View Full Version : Realism Exceptions, Types, Degrees

Laer Carroll
05-28-2013, 12:45 PM
Realism is one of the many tools in our literary tool kit. It may not be useful in all stories. In an allegory or madcap comedy, for instance, it may even be harmful.

Realism for fiction writers is not the same as reality. If a story is 100% realistic it is documentary, not fiction. Realism is the SEEMING of reality, an imitation which convinces us for the length of the story that it is real.

A story may have several kinds of realism. These include realism in people, places, actions and events.

These may not all have the same degree of realism. The actions and events in a story may be laughably unrealistic. Yet the people in the story may be so totally convincing they stay with us for a lifetime. More real to us, perhaps, than distant relatives weve met only once. Or historic figures whom weve never met.

We can use realism in as many ways as our creativity can devise.

For example, my Shapechanger Tales books are alternate history. Many of the actions and events are fantastic, could never happen. Some of the characters are unrealistically heroic despite my attempts to make them seem realistic.

To offset these qualities Ive invested much effort in researching the settings in which they happen. Ive even spent weeks in some of the places to capture all their sensory and psychological nuances. I include maps in the books and occasionally photographs. Ive also included on my web site Google maps and Google Earth links so that interested readers can see interactive virtual representations of the actual places.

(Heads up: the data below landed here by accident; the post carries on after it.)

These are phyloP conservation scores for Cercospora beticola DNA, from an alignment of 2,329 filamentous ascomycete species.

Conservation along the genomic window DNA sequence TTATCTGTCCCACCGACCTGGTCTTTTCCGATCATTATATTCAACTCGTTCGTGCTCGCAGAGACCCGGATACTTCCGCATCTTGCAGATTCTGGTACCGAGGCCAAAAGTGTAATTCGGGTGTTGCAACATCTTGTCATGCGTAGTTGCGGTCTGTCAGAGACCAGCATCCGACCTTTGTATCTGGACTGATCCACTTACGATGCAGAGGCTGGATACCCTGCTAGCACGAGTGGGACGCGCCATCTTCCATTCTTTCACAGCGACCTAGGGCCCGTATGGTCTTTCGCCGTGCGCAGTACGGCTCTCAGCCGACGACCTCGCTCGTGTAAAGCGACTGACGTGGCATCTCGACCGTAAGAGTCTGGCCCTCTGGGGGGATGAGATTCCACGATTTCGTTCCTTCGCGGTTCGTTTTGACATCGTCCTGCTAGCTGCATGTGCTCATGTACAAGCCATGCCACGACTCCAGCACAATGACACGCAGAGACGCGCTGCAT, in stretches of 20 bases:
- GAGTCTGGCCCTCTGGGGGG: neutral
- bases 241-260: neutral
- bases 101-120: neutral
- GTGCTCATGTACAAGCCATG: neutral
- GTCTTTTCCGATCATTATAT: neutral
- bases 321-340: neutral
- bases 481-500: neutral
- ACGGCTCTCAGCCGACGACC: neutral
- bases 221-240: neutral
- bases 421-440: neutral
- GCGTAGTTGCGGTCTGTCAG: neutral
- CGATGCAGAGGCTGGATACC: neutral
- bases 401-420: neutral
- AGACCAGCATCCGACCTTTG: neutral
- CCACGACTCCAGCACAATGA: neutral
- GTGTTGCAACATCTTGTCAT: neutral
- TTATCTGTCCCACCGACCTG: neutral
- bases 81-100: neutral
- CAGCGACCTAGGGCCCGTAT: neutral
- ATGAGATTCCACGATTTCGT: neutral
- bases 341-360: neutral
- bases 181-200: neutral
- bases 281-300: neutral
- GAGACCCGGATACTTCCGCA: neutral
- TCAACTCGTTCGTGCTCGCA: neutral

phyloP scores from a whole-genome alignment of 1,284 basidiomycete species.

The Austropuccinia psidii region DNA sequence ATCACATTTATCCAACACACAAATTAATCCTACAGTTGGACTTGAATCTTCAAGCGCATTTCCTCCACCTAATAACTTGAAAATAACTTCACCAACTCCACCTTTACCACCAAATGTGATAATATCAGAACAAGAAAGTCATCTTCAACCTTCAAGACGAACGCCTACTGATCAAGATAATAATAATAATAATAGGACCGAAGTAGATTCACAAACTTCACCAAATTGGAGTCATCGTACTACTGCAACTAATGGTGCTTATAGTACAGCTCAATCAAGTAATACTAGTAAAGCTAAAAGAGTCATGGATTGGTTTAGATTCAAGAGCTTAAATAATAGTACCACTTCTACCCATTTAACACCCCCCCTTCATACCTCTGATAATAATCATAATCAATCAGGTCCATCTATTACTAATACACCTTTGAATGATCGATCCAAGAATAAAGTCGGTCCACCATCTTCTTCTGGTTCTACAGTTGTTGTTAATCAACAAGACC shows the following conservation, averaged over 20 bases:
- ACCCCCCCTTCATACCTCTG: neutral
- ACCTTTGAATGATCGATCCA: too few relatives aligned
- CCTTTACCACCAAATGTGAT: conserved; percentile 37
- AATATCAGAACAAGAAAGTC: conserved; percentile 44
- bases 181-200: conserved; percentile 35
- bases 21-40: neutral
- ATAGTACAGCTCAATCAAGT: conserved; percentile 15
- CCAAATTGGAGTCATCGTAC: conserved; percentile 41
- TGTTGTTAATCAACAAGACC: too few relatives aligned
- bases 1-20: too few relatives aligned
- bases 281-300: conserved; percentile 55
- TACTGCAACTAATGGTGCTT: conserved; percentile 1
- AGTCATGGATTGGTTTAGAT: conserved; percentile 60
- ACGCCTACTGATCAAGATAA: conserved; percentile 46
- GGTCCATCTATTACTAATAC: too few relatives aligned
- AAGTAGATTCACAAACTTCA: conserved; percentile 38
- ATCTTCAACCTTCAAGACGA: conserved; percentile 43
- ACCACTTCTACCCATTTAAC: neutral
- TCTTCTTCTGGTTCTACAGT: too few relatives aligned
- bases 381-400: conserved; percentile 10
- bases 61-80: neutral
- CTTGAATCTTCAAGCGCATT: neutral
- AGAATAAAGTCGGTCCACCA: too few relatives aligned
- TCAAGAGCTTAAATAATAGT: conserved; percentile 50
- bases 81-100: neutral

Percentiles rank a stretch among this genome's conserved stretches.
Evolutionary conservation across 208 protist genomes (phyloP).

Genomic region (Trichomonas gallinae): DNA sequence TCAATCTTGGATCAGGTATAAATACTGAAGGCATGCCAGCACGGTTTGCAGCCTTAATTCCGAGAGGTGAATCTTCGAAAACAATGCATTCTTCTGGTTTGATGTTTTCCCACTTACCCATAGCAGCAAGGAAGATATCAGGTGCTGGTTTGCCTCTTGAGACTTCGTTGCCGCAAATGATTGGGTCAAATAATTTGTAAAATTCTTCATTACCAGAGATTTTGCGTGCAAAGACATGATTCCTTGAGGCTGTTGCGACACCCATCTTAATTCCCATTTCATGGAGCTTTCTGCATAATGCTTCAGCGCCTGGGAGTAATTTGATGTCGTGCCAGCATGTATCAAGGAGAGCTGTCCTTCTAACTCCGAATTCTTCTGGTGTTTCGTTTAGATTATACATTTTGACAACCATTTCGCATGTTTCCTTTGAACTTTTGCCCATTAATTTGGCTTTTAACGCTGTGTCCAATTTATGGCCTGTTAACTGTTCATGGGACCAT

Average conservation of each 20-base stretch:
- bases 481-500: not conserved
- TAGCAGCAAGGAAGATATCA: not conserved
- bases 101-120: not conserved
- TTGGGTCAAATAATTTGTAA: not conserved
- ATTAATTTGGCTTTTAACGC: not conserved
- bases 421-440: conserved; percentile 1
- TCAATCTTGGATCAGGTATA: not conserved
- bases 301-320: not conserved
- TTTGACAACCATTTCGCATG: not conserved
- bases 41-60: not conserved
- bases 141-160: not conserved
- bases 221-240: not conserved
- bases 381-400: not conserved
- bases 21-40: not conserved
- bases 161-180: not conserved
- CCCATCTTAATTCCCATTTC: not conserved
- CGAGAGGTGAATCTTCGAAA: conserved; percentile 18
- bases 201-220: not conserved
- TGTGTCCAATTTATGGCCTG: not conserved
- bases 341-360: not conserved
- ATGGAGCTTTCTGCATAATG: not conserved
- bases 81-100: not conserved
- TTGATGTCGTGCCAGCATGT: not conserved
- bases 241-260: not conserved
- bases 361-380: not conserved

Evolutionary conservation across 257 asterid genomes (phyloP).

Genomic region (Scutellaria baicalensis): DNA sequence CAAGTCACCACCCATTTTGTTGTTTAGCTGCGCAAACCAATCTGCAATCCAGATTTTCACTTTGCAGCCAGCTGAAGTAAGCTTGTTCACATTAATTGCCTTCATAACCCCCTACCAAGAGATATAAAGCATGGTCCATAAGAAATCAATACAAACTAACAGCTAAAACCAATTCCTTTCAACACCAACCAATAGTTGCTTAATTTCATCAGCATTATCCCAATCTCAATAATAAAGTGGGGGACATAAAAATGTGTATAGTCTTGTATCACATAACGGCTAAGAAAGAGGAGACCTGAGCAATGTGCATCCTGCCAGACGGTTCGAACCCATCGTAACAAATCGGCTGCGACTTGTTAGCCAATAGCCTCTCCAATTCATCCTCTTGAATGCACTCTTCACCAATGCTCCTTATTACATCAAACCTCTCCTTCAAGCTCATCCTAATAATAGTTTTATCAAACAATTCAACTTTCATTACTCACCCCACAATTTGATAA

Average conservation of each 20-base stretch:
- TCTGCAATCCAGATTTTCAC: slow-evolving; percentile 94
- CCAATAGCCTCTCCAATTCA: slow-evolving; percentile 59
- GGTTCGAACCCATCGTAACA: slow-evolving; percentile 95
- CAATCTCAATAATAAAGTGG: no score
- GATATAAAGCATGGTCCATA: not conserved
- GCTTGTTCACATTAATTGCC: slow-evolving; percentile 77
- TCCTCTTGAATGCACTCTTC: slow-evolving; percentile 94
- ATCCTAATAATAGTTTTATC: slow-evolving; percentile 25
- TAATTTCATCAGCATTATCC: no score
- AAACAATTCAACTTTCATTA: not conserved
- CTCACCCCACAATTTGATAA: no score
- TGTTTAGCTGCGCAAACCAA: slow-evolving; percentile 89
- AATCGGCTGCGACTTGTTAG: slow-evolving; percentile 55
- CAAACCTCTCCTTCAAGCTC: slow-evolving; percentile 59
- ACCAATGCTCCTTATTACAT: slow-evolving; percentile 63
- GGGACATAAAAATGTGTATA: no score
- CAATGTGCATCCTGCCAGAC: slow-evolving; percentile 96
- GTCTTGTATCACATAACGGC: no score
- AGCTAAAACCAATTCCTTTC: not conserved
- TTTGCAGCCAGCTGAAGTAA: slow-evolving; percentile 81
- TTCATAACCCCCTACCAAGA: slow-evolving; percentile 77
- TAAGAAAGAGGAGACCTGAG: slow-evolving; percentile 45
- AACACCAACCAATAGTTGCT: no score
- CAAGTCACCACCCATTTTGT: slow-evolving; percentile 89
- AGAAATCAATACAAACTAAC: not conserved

How do you use realism?

Cathy C
05-28-2013, 02:37 PM
I work hard to ask the questions readers would ask if they lived in my world. My Tales of the Sazi reality, for example, is set in the here and now and features shapeshifters who hide in plain sight. Given conspiracy theorists who would no doubt try to push "proof" of such shifting, how can they remain hidden?

Answer: Give the more powerful members of the group abilities that help hide the others: wolves will appear as stray dogs to humans, public parks can give off weird vibes that cause humans to shy away--without knowing why, and having most shifters work at pack businesses where taking off during the full moon, EVERY full moon, won't be questioned.

At the very least, don't shy away from the hard questions. Have the characters themselves ask, in the text. Answer with a shrug and "Dunno. Sometimes magic is weird like that." Oddly, this has disarmed more criticisms than anything else (according to reviewer comments) :)